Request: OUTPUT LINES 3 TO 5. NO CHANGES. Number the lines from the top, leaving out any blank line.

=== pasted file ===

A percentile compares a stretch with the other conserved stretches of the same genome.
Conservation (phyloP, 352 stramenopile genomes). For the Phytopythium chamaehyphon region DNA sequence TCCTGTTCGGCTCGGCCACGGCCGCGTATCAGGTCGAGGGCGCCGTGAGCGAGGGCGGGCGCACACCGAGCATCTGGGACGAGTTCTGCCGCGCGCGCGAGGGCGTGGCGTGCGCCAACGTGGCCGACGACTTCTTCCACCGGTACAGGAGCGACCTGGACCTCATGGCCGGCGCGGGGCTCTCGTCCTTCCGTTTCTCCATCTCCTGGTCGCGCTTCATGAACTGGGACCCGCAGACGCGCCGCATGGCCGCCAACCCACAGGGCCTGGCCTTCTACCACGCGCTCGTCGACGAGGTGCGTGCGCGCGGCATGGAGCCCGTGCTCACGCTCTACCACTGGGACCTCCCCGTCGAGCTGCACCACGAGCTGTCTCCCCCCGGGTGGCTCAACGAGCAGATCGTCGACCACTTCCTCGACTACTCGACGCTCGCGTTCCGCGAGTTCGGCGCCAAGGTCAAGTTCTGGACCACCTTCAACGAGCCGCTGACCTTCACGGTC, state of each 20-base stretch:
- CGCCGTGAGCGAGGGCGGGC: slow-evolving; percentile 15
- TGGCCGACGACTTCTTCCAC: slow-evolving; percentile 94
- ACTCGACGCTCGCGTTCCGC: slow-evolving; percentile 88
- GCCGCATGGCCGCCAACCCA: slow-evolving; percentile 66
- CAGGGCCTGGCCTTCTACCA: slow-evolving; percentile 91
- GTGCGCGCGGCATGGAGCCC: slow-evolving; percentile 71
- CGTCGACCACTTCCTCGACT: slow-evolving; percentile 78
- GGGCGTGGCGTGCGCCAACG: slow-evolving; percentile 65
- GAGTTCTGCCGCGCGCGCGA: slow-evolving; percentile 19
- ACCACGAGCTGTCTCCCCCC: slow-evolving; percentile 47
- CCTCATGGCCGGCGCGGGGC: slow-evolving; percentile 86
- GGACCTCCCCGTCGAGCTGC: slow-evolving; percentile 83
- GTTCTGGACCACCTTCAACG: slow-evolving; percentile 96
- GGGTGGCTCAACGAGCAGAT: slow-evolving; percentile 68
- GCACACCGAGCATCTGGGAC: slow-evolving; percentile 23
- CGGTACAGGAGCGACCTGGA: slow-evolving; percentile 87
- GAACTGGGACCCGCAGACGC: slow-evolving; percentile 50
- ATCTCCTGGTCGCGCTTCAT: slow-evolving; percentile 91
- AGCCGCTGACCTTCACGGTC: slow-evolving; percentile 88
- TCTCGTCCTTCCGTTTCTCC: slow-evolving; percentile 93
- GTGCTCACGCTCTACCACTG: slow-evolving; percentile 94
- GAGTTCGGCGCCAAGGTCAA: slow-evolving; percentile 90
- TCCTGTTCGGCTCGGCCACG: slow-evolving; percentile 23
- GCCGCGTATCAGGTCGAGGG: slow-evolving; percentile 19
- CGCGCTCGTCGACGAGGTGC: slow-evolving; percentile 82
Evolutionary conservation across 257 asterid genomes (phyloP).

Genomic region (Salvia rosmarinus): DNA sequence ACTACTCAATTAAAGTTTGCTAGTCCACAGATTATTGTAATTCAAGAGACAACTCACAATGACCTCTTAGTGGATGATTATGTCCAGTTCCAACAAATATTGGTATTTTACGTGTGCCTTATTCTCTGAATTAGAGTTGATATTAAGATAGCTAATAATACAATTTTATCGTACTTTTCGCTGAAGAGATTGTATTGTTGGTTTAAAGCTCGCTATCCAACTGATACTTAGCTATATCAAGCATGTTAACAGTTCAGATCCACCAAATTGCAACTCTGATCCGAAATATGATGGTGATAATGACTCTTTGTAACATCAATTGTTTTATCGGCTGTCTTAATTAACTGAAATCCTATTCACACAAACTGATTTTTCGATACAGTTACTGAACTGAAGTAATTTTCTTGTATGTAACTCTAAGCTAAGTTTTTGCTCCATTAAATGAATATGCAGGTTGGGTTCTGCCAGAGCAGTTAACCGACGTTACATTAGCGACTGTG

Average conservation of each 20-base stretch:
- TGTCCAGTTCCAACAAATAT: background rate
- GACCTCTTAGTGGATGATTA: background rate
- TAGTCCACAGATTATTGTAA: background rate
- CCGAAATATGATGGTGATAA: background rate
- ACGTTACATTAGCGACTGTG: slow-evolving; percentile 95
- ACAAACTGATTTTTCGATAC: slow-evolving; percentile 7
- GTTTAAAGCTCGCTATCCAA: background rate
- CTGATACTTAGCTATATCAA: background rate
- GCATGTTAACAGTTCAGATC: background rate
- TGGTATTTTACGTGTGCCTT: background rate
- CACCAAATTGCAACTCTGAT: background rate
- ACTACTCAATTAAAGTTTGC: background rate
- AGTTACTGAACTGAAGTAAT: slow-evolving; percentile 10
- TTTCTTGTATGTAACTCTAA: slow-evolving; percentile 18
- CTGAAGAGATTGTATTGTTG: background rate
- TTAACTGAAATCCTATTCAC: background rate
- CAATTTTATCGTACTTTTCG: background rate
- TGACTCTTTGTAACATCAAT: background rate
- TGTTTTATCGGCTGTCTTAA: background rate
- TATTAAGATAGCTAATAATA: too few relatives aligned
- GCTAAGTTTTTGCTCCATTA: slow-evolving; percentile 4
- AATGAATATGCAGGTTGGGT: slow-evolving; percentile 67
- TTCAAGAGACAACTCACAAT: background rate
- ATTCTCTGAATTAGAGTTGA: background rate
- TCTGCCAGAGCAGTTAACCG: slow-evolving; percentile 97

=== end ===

- CGCCGTGAGCGAGGGCGGGC: slow-evolving; percentile 15
- TGGCCGACGACTTCTTCCAC: slow-evolving; percentile 94
- ACTCGACGCTCGCGTTCCGC: slow-evolving; percentile 88